2 years to under 5 years oldage-2y-5y.png57.4%75%

Children aged between 2 and 5 have the best vaccination rates at 57%. Take-up rose between 2015-2016, but the improvement has stalled. There are 31,000 children in this group and 13,000 did not get a flu vaccine last year.

Bar titleIcon filenameValueRange-minRange-maxTargetLeft is goodLine of peopleScale-minScale-maxUnitRange-min-labelRange-max-label
5 years old to under 16 years oldage-5y-16y.png47.1%75%

Children and teenagers aged 5 to 16 years have the second-lowest vaccination rates at 47%. This group is the second largest with 400,000 children, 207,000 of whom did not have a flu vaccine last year.

Bar titleIcon filenameValueRange-minRange-maxTargetLeft is goodLine of peopleScale-minScale-maxUnitRange-min-labelRange-max-label
16 years old to under 65 years oldage-16y-65y.png50.2%75%

People aged 16-65 have the second-best vaccination rates at 50%. Vaccination rates rose between 2015 and 2017 but fell last season. This group is the largest group, with 2.6 million adults, 1.3 million of whom did not get a flu vaccine last season.

Bar titleIcon filenameValueRange-minRange-maxTargetLeft is goodLine of peopleScale-minScale-maxUnitRange-min-labelRange-max-label
Over 65age-65y-plus.png72.0%75%

People aged over 65 have the best vaccination rates. However, this data is for all people over 65 not just those with chronic lung disease. People over 65 are considered an at-risk group for flu regardless of whether they have a lung disease. There are over 10.1 million people over 65 in England, 7.2 million of whom got their flu vaccination last season. Whilst these are impressive numbers, vaccination rates for this group are still short of the 75% target.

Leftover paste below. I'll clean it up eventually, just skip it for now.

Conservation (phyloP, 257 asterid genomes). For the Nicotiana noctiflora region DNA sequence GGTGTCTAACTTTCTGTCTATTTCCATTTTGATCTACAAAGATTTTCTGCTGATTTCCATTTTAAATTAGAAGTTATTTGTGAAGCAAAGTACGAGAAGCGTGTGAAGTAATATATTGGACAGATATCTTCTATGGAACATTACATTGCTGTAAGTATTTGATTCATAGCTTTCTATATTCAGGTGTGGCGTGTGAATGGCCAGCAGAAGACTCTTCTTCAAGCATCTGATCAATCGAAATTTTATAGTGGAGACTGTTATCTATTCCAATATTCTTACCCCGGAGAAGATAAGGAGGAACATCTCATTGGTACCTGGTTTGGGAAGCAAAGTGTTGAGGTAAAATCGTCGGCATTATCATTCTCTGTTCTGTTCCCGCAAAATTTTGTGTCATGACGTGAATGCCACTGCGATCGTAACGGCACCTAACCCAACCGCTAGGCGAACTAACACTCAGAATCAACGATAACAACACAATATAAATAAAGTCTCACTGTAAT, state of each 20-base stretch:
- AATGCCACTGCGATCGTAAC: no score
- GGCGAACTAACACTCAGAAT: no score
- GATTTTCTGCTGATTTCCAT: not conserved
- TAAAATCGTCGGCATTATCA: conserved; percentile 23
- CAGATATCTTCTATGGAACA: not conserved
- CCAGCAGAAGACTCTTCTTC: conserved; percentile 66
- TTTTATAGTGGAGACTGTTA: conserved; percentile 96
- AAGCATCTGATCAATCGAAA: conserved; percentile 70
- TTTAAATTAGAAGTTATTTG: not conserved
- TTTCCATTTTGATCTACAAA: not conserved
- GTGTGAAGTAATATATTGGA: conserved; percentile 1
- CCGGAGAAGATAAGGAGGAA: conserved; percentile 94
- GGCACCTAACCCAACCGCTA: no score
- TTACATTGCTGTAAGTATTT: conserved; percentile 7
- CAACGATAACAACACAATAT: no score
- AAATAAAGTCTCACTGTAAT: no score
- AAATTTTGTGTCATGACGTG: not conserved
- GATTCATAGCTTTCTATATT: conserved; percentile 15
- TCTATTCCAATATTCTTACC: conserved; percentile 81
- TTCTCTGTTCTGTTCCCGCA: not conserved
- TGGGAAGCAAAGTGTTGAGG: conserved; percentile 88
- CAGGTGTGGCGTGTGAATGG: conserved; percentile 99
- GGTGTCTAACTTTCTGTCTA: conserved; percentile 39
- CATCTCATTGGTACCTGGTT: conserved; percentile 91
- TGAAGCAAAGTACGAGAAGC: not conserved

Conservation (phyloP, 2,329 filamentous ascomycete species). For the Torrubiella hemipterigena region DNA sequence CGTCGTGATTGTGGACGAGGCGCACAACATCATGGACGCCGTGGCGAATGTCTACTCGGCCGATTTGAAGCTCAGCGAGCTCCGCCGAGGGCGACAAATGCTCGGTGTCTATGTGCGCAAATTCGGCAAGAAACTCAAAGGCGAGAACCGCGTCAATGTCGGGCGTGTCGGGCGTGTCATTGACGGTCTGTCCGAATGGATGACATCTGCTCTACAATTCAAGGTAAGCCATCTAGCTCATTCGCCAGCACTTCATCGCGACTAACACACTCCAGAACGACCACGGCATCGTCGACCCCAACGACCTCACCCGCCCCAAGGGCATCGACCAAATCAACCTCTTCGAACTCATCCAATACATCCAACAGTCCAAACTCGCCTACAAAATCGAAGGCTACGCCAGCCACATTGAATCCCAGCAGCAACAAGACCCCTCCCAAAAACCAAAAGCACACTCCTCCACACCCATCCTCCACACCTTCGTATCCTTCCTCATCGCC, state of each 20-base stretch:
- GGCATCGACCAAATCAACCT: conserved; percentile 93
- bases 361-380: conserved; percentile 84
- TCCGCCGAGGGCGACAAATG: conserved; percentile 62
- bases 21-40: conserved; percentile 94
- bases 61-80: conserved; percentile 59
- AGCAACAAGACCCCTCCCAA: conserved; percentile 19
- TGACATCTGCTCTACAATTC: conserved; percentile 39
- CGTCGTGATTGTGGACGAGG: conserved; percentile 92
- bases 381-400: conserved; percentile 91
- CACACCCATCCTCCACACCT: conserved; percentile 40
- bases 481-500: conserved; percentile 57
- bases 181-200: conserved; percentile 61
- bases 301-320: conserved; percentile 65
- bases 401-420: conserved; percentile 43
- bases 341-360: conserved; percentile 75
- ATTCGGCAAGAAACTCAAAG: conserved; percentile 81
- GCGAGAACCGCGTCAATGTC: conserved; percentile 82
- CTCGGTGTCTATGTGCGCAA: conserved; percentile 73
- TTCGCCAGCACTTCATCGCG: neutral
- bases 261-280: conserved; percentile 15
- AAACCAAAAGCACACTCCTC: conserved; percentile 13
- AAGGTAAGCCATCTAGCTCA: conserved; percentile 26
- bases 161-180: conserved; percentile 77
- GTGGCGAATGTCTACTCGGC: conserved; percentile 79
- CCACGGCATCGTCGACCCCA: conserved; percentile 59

Over 65s make up a large proportion of the lung disease population. So we need to know how this translates to those with chronic lung conditions specifically. They are an especially vulnerable group of older people for whom flu can be very serious. We need to understand the problem in order to solve it.

Bar titleIcon filenameValueRange-minRange-maxTargetLeft is goodLine of peopleScale-minScale-maxUnitRange-min-labelRange-max-label
6 months to under 2 years oldage-6m-2y.png16.733.775Yes
2 years to under 5 years oldage-2y-5y.png47.365.175Yes
5 years old to under 16 years oldage-5y-16y.png33.653.775Yes
16 years old to under 65 years oldage-16y-65y.png46.655.375Yes
Over 65age-65y-plus.png65.475.175Yes
How age-specific vaccination rates vary across the country

Age-specific vaccination rates vary across the country by as much as 20% among 5 - 16 year olds. They are lowest in London at 34% and highest in Hampshire, Isle of Wight and Thames Valley at 54%. Other age groups also show large regional differences.